Flexible Grouping and Collaborative Learning
A Teacher’s Guide to Flexible Grouping and Collaborative Learning: Form, Manage, Assess, and Differentiate in Groups
By Dina Brulles, PhD, and Karen L. Brown, MEd
(Free Spirit Publishing, 2018 – Learn more)
Reviewed by Kathleen Palmieri
The classroom environment is ultimately what is important to the success of student learning. Grouping students involves observation, data collection, and analysis, as well as creating groups that offer flexibility within mixed-ability classrooms.
A Teacher’s Guide To Flexible Grouping and Collaborative Learning is a resource that will help teachers design, assign, engage, and support as they create optimal learning groups for a variety of purposes.
The authors guide teachers with 12 objectives in creating groups. These objectives include such topics as developing flexible learning groups, using data to form flexible groups, planning lessons for flexible groups in a mixed ability classroom, and matching instructional strategies to students’ social and emotional characteristics and academic needs.
Visuals such as the “Chart of Common Grouping Patterns” are useful in defining and clarifying the various types of grouping within and even outside of the classroom.
The book is broken into two parts. Part 1 explains ways to structure, manage, and set routines with small groups. Part 2 offers instructional strategies to use with flexible learning groups.
The authors suggest working through the book from the beginning to the end. The rationale provided is that in doing so the reader will gain an understanding of how to form the learning groups and this may increase the effectiveness of the strategies presented later in the book.
Behavior challenges with using groups
As a teacher, I find that grouping can often lead to behavioral issues. The authors state in the beginning of the book that behavior management is an underlying strength in their book. It is my belief – and I found support for this belief while reading this book – that behavioral management is a key element in successful grouping.
In Chapter 2, “Establishing Structure in Classrooms That Group,” resources are provided to help maintain an engaging learning environment. Many times the one element that can disrupt the learning is the management of what students are to do when they are not meeting with the teacher.
The authors’ advice addresses the way groups transition from activities, voice level, off task conversations, and how needed tools and supplies are distributed. This is summarized in two charts, “Tips for Managing Student Movement Between Groups” and “Tips for Establishing Acceptable Noise Levels.” Classroom scenarios are also provided, helping to highlight what this may look like, as well as recommending procedures to help implement the routines.
Assessment is an area that can get a bit tricky when it comes to working with group learning. Chapter 3 offers suggestions for assessing data and using assessments to gauge success. Within this chapter are “Seven Processes for Using Assessment,” and each is explained in detail. On page 59, Figure 3.3 “Recordkeeping Format Idea” charts the group format, description, and facilitator.
The process of grading is also discussed and resonated with me as the authors stated, “Many grading systems use an average or weighted average to determine student grades. When using this type of system, be careful that students are not punished for learning material less quickly than others or for losing interest in tasks because they already know the material.” (page 60).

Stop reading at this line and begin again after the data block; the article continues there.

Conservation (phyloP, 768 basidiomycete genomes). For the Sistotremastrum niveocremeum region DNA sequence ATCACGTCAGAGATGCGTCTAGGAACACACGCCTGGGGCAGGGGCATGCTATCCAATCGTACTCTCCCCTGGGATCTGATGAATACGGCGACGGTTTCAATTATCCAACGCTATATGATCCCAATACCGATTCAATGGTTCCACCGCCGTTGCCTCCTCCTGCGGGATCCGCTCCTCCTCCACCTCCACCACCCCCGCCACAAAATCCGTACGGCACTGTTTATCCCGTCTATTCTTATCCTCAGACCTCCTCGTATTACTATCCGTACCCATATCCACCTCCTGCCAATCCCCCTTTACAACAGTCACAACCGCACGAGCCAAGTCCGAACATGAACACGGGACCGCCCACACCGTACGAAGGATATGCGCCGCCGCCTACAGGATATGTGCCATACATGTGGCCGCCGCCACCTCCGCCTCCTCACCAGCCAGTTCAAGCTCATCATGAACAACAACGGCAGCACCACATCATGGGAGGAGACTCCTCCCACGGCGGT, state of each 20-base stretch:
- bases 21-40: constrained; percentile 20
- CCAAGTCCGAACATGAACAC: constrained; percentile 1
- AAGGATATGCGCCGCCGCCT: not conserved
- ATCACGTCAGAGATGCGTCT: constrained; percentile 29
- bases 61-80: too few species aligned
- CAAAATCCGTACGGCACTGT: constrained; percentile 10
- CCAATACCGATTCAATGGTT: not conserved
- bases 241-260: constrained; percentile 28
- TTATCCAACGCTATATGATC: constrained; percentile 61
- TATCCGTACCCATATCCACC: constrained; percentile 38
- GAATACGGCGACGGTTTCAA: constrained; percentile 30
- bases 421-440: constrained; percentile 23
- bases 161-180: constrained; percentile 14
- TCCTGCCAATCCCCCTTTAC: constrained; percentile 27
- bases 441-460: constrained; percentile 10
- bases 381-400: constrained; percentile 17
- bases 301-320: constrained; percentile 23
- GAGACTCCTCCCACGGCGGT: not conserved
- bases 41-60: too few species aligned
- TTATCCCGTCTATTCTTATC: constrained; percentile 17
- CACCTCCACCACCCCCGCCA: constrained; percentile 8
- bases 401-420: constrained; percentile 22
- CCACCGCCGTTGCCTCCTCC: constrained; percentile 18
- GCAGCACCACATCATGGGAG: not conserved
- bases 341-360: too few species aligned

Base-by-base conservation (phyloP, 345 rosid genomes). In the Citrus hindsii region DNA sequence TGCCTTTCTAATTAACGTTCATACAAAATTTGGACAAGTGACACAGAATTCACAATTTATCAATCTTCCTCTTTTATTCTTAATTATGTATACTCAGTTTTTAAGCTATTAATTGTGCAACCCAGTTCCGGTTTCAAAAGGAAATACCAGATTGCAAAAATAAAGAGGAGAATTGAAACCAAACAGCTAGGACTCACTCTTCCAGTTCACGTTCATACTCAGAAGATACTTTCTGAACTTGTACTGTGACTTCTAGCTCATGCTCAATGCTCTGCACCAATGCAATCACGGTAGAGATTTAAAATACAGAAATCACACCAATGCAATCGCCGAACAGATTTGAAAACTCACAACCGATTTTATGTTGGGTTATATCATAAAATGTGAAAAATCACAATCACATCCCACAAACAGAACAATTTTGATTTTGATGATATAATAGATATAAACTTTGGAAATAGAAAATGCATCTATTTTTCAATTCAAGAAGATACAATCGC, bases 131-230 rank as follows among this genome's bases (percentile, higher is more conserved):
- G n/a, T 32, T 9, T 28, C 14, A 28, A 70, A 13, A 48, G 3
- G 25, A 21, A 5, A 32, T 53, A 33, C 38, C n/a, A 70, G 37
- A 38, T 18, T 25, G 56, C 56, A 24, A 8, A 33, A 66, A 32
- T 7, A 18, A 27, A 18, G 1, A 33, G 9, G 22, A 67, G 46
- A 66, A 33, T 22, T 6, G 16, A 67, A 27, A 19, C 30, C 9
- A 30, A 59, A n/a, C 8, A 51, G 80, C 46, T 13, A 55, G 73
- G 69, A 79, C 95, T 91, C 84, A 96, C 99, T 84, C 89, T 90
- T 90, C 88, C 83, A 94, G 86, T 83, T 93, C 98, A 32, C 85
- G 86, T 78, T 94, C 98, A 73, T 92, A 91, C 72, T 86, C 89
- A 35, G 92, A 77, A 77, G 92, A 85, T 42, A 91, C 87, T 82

Process six detailed communicating goals, expectations, and feedback. Feedback is to be evidence based and link specifically to the learning outcome. Finally, sharing with parents is an important element, and strategies are provided such as having checkpoints and conferences with groups.
Keeping notes of group progress, as well as individual progress within the group, helps to maintain a positive learning environment as well as offer specific communication to parents. As a teacher who groups, I found the information in this chapter to be highly valuable and applicable to my classroom.
Adding questioning to the mix
Chapter 5 offers “Strategies for Extending the Learning Processes in Groups.” Within this chapter, the authors offer nine types of questioning and their use for the different levels of learning groups. Included is a chart showing the different types of questioning, a brief description, and examples. In addition, thinking expert Edward de Bono’s “Six Thinking Hats” questioning technique is offered. The various colored hats “challenge the individual to view the information through a different lens.” The text defines questioning by lens and provides examples of each.
Print and digital resources
The authors provide resources throughout the book. Part 1 offers “Possible Goal Expectations List,” a “Goal Setting: One Day/Week at a Time” chart, a checklist of sorts titled “Is Your Classroom Ready to Group?” and a “Log of Extension Activities.” Part 2 offers a “DOK Extension Lesson Template,” an “Essential Project Design Elements Checklist,” a “Tiered Lesson Planning Chart,” and the “Extension Menu Planning Form.”
Digital content is provided via CD with customizable versions of all reproducible forms, a PDF presentation for use in professional development along with downloading directions. In addition, a free downloadable PLC/Book Study Guide is available.
Kathleen Palmieri is a fifth grade teacher in upstate New York. With a passion for literacy and learning in the classroom, she participates in various writing workshops and curriculum writing endeavors. As a lifelong learner, she is an avid reader and researcher of educational practices and techniques. Kathleen blogs about books at her blog Books We Love Sharing. Collaborating with colleagues, and globally on Twitter @ Kathie042500, is an ongoing practice for her.